Monday, at a ceremony marking the event in Keene, CA, President Obama dedicated a monument to Cesar Chavez. The land on which the monument sits is land where Chavez resided and from where he led the farm worker labor movement with which he is synonymous.
The straight news article from CNN was quick to point out:
"It's no coincidence the move comes less than a month before Election Day, as the president maintains a strong lead among Latinos. A big turnout among Latino supporters in states where the race is close could help Obama win re-election against GOP challenger Mitt Romney."
CNN contributor Ruben Navarette Jr. chimed in:
Obama's visit is all about politics. The Chavez dedication is some campaign aide's bright idea of how to turn out Latino voters -- 70% of whom support Obama over Mitt Romney -- on Election Day.
That kind of speculation is to be expected. And of course, this is an election season, so I'm sure that that played a role in the timing of this event. But, because my research led me to read just about everything Barack Obama has published or said publicly for two decades, I can tell you that he has been talking about the importance of Cesar Chavez for years, and not just when the issues of labor or Mexican-Americans came up. He has consistently placed Chavez in the pantheon of great Americans of every ethnicity.
In The Audacity of Hope (2006), Obama wrote that our Constitution (pp. 362-63):
Despite being marred by the original sin of slavery--has at its very core the idea of equal citizenship under the law. . . . Of course racism and nativist sentiments have repeatedly undermined these ideals . . . but in the hands of reformers, from Tubman to Douglass to Chavez to King, these ideals of equality have gradually shaped how we understand ourselves and allowed us to form a multicultural nation the likes of which exists nowhere else on earth.
At Arizona State University's commencement on May 13, 2009, Obama again placed Chavez into the broader narrative of American history of which he has so often spoken:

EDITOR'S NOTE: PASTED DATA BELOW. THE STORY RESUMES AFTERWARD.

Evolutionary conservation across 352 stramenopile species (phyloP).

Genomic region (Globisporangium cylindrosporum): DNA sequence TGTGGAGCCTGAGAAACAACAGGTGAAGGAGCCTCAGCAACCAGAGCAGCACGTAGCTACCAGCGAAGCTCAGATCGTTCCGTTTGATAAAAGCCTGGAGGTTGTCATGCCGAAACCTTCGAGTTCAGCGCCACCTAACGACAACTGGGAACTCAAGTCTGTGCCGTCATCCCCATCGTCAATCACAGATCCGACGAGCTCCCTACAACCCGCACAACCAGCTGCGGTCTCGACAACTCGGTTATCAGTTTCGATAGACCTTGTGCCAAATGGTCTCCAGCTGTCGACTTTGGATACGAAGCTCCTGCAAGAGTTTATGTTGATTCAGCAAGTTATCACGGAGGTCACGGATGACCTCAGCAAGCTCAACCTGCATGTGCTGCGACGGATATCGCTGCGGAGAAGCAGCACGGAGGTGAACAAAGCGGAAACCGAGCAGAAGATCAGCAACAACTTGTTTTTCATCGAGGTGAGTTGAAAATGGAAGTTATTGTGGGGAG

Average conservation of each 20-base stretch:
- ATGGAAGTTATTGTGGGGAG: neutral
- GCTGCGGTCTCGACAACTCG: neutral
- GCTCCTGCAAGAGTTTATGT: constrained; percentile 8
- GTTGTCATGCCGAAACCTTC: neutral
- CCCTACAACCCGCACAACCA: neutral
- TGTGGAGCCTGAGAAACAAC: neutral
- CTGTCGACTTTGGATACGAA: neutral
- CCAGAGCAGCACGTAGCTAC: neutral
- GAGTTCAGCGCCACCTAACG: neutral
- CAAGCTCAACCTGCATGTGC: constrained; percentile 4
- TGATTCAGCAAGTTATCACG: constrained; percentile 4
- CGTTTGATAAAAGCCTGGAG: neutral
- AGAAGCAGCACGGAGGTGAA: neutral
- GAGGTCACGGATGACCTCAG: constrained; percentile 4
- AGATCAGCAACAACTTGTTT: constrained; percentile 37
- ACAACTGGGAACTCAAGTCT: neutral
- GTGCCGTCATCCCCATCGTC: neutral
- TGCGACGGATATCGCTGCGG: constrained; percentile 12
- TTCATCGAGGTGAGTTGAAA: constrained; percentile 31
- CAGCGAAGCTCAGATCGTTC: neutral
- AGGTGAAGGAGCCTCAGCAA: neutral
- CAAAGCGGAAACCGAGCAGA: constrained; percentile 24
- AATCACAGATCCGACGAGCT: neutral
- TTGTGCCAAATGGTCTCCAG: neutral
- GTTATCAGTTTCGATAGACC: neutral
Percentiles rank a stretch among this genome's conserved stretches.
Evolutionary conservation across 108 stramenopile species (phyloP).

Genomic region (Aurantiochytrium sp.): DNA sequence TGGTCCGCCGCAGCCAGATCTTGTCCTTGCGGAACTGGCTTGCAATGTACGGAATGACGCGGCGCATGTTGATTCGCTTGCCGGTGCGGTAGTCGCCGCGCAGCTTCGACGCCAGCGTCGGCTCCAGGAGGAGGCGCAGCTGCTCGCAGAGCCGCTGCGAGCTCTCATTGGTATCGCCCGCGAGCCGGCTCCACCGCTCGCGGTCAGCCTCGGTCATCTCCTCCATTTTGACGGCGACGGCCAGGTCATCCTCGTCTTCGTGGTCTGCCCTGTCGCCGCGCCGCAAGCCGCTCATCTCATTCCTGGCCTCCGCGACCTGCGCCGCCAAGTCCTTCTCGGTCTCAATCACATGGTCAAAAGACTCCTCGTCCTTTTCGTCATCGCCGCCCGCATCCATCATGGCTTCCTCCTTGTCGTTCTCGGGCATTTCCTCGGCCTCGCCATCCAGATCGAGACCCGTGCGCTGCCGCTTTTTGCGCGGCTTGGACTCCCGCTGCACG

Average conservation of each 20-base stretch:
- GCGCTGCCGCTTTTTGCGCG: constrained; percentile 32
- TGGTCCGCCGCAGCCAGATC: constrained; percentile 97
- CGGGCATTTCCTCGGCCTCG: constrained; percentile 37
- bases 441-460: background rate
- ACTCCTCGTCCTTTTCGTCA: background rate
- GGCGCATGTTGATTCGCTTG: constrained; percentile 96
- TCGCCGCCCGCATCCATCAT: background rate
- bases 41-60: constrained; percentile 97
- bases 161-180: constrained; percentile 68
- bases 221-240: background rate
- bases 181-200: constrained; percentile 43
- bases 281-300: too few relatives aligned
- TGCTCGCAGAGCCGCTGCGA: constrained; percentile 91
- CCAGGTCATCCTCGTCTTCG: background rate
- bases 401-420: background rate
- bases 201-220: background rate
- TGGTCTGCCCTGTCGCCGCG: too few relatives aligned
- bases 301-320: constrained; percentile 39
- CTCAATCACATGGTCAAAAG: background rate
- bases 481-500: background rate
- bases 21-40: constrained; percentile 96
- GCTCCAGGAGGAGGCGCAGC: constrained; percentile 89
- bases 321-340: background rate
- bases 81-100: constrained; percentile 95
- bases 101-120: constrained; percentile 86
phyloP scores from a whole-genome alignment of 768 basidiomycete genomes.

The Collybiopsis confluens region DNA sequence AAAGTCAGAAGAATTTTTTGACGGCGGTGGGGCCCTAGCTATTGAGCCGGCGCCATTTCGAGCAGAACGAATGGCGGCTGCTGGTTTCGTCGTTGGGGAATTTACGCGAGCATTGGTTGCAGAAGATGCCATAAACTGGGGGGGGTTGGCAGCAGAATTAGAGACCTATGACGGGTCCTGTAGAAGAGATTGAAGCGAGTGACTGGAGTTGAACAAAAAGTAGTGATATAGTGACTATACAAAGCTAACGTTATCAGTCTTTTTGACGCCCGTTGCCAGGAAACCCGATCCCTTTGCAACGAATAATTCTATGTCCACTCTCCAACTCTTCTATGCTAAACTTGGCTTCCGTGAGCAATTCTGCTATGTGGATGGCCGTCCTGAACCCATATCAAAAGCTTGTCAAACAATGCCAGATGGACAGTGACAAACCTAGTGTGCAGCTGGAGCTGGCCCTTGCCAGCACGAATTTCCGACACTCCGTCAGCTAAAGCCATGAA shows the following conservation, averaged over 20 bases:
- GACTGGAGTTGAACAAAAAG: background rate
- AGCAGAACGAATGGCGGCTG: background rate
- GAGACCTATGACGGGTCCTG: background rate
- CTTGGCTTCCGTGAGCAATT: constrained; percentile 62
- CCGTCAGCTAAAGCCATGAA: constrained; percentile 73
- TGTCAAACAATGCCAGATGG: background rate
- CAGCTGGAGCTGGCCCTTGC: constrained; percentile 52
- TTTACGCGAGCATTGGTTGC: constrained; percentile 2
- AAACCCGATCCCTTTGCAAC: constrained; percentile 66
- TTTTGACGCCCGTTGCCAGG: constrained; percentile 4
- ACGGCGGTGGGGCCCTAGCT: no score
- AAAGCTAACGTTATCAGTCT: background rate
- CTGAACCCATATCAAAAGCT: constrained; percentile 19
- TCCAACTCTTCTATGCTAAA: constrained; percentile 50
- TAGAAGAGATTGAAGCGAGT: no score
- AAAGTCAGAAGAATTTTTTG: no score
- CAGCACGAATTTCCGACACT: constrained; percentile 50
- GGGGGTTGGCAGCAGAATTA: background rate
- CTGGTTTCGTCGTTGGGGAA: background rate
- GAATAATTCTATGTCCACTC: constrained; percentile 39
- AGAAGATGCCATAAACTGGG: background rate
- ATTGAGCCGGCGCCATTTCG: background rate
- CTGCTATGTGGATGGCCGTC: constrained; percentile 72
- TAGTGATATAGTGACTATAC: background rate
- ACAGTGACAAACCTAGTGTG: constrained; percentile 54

That's the spirit that led a band of patriots not much older than most of you to take on an empire, to start this experiment in democracy we call America. It's what drove young pioneers west, to Arizona and beyond; it's what drove young women to reach for the ballot; what inspired a 30 year-old escaped slave to run an underground railroad to freedom -- (applause) -- what inspired a young man named Cesar to go out and help farm workers; what inspired a 26 year-old preacher to lead a bus boycott for justice. It's what led firefighters and police officers in the prime of their lives up the stairs of those burning towers; and young people across this country to drop what they were doing and come to the aid of a flooded New Orleans. It's what led two guys in a garage -- named Hewlett and Packard -- to form a company that would change the way we live and work; what led scientists in laboratories, and novelists in coffee shops to labor in obscurity until they finally succeeded in changing the way we see the world.
Obama's 2010 book Of Thee I Sing is built around a similarly inclusive yet unifying narrative of our history, in which he detailed the accomplishments of thirteen great Americans: Abraham Lincoln, George Washington, Martin Luther King Jr., Georgia O'Keeffe, Albert Einstein, Jackie Robinson, Sitting Bull, Billie Holiday, Helen Keller, Maya Lin, Jane Addams, Neil Armstrong, and Cesar Chavez. Obama devoted a full page, including text and an original illustration, to each of these Americans.
The President wrote on p. 23:
A man named Cesar Chavez showed farmworkers their own power when they felt they had none. The people were poor but worked hard and loved the land. Cesar picketed, prayed, and talked. The people listened to their hearts and marched for their rights. "¡Si, se puede!" Cesar said. "Yes, you can!"
We know that Obama, just like Mitt Romney, is running for President. That's all well and good. But it's not as if today is the first time Barack Obama has uttered the name Cesar Chavez. Through numerous speeches as well as a quite personal book he wrote to and for his daughters, Obama made clear that he has long considered Cesar Chavez to be among the greatest of all Americans. That's a point worth remembering.